Before the internet existing consumers subscribed to cable television services and purchased plans that included bundles of channels at a variety of tiered levels. One of the biggest gripes was always that customers were forced to pay for many channels they never intended to actually watch, just to get access to a handful of channels only available as part of the larger package. Even after the internet became incredibly popular, cable networks continued to provide tiered subscriber plans while pundits repeatedly claimed that they would inevitably have to move toward À la carte pricing to keep pace with the wide open standard being set by the World Wide Web.
At the core of the rocket fuel propelling internet use toward ubiquity was the notion of Net Neutrality. Since every provider was required by regulation to serve up site content from any source in an agnostic way, without giving preference to one florist website over any other for example, the web automatically took on the sort of À la carte existence that cable packages have never evolved into. Newcomers and entrenched stalwarts alike were left to battle for market share based solely on their own merits – and while deep pockets are always advantageous, a massive number of new start-ups became leviathan brands in their own right thanks largely to an ecosystem that promoted innovation through competition.
Now, as Net Neutrality quickly fades into history and massive bandwidth backbone carriers seek to plump up their profits, some are seeing a trend toward repackaging the entire internet into tiers much the same as the loathsome ones cable companies have preserved. It should not surprise anyone that many of the internet carriers are exactly the same cable companies that have long fostered the packaging of content and inclusion of undesirable channels in prefabricated plans.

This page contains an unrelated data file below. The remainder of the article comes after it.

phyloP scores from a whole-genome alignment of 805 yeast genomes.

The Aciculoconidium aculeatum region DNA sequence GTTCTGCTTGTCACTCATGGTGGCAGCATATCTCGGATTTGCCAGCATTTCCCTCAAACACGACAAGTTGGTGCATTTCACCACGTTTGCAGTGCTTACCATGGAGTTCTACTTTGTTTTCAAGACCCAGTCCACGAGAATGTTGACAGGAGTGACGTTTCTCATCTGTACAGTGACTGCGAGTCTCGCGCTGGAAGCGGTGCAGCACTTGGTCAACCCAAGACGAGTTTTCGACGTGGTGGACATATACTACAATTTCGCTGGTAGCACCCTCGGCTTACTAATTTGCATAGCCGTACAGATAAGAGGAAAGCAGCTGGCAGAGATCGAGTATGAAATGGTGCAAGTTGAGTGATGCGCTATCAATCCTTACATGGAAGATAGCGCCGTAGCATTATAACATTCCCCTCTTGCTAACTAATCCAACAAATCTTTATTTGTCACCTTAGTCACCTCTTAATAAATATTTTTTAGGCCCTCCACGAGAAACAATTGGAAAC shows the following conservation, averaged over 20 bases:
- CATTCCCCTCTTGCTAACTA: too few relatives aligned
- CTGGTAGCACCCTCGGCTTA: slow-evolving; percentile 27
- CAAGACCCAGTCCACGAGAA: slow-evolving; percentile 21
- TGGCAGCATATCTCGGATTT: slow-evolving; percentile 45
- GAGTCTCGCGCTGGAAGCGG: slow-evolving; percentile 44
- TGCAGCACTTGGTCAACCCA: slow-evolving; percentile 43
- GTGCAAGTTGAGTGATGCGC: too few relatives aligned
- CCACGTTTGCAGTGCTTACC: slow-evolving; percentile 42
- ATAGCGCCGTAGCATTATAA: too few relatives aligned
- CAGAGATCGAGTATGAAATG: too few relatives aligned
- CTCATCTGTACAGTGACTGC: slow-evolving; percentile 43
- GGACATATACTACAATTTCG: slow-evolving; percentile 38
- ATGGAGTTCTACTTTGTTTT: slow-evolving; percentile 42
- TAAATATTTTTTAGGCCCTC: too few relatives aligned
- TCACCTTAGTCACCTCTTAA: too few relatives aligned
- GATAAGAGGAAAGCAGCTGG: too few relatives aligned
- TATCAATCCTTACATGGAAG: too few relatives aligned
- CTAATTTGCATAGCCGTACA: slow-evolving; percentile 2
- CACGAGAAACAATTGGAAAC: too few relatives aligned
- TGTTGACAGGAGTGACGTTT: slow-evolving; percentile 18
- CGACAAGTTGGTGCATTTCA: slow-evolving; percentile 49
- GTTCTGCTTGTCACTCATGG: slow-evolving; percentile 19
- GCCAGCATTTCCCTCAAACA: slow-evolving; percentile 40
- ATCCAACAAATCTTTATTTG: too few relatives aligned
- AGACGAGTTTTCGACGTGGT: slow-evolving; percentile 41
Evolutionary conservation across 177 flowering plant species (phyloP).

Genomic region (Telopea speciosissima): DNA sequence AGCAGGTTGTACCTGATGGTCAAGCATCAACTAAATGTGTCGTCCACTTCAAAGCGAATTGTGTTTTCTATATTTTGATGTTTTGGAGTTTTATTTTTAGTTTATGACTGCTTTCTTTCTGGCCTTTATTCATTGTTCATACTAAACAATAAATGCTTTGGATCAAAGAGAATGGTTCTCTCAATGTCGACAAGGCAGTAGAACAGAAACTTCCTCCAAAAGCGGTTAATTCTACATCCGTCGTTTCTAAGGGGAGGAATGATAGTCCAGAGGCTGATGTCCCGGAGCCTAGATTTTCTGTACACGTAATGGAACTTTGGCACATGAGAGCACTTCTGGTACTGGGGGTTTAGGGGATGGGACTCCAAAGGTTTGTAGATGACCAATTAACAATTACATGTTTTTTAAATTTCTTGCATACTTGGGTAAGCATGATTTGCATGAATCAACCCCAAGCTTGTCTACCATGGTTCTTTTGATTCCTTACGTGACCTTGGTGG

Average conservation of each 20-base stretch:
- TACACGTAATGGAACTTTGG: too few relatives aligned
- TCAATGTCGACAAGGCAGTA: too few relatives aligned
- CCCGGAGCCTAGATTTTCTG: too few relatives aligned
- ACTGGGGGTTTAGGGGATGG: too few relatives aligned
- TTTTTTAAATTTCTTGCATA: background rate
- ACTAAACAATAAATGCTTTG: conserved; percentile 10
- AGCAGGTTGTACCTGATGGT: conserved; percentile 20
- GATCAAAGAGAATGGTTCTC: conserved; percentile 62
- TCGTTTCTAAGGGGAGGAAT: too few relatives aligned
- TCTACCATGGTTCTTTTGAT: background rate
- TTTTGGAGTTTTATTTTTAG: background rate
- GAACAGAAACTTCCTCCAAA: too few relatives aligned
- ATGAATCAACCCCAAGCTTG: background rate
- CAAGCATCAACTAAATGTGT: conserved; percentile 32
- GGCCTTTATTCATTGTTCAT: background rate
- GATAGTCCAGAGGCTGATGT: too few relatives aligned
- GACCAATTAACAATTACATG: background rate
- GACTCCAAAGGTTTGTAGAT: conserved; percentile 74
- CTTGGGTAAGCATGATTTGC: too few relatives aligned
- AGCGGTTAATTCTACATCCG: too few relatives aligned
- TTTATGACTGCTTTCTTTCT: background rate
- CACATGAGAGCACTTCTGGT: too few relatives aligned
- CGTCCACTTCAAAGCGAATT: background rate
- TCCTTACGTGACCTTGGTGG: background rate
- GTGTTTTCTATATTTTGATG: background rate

How can the internet be repackaged as tiered plans? Through the power of free data. As examples, T-Mobile recently announced it will be allowing its customers to stream and unlimited amount of music from popular platforms like: Spotify, iTunes, and Pandora without any data charges. Sprint has likewise announced a new offer as part of the Virgin Mobile pre-paid service to provide unlimited social site access to Facebook, Twitter, Instagram, or Pinterest for $12 per month with unlimited access to all four priced at $22 monthly. At first these sound like great deals, until you begin to unravel the plan it all leads to eventually.
What happens when you buy a phone, get “free” data from any of 100 or 200 different sites and services while having them all pre-loaded onto your device as app icons that cannot be moved or deleted? Yes, sure you can still browse the internet or add new apps in poorer placement on your own device and while the sites are free to use, every time you access them you end up getting charged for data transfers to and from your handheld mobile device.
The result is a phone or tablet or other device that essentially gives you a package of channels for included, with every other channel out there suddenly being offered as part of a premium tier. Adjust the pricing a bit, create a few more pre-made packages with a few overpriced plans and you suddenly start to have a new paradigm that looks frighteningly familiar to anyone who has ever wanted to watch a movie on HBO and found out it’s somehow cheaper to do so if you also pay for the Golf channel and the Eastern Slovenian Kabuki Ballet Network as well.